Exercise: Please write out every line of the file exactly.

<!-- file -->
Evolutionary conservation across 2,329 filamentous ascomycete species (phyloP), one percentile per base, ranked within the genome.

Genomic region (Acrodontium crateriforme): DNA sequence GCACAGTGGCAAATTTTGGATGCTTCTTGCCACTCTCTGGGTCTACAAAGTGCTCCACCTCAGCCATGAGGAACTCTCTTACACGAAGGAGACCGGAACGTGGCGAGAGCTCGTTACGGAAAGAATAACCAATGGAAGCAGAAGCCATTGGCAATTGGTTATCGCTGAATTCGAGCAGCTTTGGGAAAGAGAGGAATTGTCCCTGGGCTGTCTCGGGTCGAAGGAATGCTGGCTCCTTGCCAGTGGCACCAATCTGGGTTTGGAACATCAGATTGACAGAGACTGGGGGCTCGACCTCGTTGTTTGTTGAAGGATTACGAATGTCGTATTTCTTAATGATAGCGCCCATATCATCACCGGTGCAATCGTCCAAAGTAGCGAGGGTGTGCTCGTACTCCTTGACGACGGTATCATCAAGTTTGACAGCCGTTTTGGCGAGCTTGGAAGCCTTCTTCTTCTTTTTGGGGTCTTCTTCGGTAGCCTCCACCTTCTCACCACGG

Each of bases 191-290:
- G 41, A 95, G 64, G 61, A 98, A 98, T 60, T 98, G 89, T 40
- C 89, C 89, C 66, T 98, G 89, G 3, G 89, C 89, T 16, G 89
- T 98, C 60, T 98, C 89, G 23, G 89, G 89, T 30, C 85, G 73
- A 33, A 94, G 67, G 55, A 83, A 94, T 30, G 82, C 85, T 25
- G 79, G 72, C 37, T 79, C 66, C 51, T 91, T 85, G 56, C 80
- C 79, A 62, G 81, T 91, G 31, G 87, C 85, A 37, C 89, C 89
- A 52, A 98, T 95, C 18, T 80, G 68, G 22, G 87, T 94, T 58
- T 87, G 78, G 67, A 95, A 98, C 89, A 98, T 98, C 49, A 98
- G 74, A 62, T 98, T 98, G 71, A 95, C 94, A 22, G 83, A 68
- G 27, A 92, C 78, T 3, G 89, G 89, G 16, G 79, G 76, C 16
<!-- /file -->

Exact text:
Evolutionary conservation across 2,329 filamentous ascomycete species (phyloP), one percentile per base, ranked within the genome.

Genomic region (Acrodontium crateriforme): DNA sequence GCACAGTGGCAAATTTTGGATGCTTCTTGCCACTCTCTGGGTCTACAAAGTGCTCCACCTCAGCCATGAGGAACTCTCTTACACGAAGGAGACCGGAACGTGGCGAGAGCTCGTTACGGAAAGAATAACCAATGGAAGCAGAAGCCATTGGCAATTGGTTATCGCTGAATTCGAGCAGCTTTGGGAAAGAGAGGAATTGTCCCTGGGCTGTCTCGGGTCGAAGGAATGCTGGCTCCTTGCCAGTGGCACCAATCTGGGTTTGGAACATCAGATTGACAGAGACTGGGGGCTCGACCTCGTTGTTTGTTGAAGGATTACGAATGTCGTATTTCTTAATGATAGCGCCCATATCATCACCGGTGCAATCGTCCAAAGTAGCGAGGGTGTGCTCGTACTCCTTGACGACGGTATCATCAAGTTTGACAGCCGTTTTGGCGAGCTTGGAAGCCTTCTTCTTCTTTTTGGGGTCTTCTTCGGTAGCCTCCACCTTCTCACCACGG

Each of bases 191-290:
- G 41, A 95, G 64, G 61, A 98, A 98, T 60, T 98, G 89, T 40
- C 89, C 89, C 66, T 98, G 89, G 3, G 89, C 89, T 16, G 89
- T 98, C 60, T 98, C 89, G 23, G 89, G 89, T 30, C 85, G 73
- A 33, A 94, G 67, G 55, A 83, A 94, T 30, G 82, C 85, T 25
- G 79, G 72, C 37, T 79, C 66, C 51, T 91, T 85, G 56, C 80
- C 79, A 62, G 81, T 91, G 31, G 87, C 85, A 37, C 89, C 89
- A 52, A 98, T 95, C 18, T 80, G 68, G 22, G 87, T 94, T 58
- T 87, G 78, G 67, A 95, A 98, C 89, A 98, T 98, C 49, A 98
- G 74, A 62, T 98, T 98, G 71, A 95, C 94, A 22, G 83, A 68
- G 27, A 92, C 78, T 3, G 89, G 89, G 16, G 79, G 76, C 16